11

.156

ELL

+5.520

47.919

-.576

24

.570

At-Risk

-4.828

39.987

.650

28

.521

Algebra I All Students

+35.896

184.080

-1.596

66

.115

Latina/o

+45.833

204.140

-1.824

65

.073

African American

+6.691

158.858

-.312

54

.756

White

+148.438

203.135

-2.923

15

.010

ELL

-21.031

126.981

.937

31

.356

At-Risk

+21.308

128.773

-1.193

51

.238

In summary, the results under Miles’ tenure in Harrison and Dallas ISD are a mixed bag. The high-levels of attrition and the fact that Harrison missed the mark in the accountability system for its most vulnerable populations are red flags. In Dallas ISD, the modest improvement over one year (between 2012 and 2013) for Latina/os in 3rd grade is commendable. However, the performance for African Americans, ELL, and White students lagged. Also, there was a statistically significant decrease in Math scores for all students in 3rd grade. The 8th grade STAAR data is significant and positive across student groups for math and reading. The EOC test score data did not show statistically significant improvements during Miles tenure.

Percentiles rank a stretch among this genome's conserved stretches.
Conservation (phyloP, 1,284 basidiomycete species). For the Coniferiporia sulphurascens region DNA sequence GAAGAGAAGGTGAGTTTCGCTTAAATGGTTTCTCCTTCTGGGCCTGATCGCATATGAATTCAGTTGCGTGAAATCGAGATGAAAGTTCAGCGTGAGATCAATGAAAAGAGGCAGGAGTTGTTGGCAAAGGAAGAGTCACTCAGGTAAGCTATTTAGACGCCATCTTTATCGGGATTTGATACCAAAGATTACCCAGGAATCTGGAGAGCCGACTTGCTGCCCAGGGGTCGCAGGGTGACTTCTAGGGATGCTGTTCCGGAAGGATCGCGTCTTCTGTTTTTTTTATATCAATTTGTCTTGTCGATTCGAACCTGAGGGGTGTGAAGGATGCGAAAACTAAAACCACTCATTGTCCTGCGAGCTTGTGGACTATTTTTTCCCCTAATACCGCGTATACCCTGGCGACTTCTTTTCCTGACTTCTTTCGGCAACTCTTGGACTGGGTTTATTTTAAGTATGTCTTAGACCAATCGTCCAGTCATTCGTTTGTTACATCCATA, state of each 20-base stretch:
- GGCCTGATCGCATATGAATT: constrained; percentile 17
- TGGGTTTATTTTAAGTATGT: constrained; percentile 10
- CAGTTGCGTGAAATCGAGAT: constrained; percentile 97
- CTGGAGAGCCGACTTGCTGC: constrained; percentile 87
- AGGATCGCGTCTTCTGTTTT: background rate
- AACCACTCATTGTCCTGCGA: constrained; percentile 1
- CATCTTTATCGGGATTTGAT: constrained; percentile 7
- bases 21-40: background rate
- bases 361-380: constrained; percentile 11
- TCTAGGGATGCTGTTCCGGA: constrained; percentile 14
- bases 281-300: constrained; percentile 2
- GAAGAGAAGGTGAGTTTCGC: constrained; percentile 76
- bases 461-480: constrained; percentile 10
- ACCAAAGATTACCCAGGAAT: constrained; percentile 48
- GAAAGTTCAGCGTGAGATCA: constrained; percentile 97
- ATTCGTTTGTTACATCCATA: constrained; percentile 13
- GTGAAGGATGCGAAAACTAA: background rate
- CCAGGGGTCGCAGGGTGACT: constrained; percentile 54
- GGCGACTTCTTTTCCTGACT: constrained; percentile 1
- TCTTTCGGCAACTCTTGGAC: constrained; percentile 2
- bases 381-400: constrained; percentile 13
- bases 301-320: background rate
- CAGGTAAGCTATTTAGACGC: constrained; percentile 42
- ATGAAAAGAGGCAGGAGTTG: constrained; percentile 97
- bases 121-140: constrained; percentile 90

How do I sum up Mike Miles tenure in Dallas? In a Dallas Morning News editorial I wrote:

In summary, based on our findings in the report, what grades would I give Miles for the past year based on our STAAR and EOC score statistical analysis?

Elementary: C

Middle: B

High School: F

In conclusion, Jim Schutze’s charges=

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I have noted that if you go to the Dallas Observer website you can do a quick search for Schutze and Miles and find that there has been 286 columns written in support of Mike Miles by or mentioning Jim Schutze. Our Harrison data was a counternarrative to the 286 columns written with/including/about/by Schutze. The Harrison attrition and accountability results for vulnerable subgroups are public record. We didn’t think t-tests of Harrison data was primary in the discussion (or appropriate because there is more than two years of data) which is why as external evaluators we used the t-test and focused instead on school-level Dallas ISD data (2012-2013).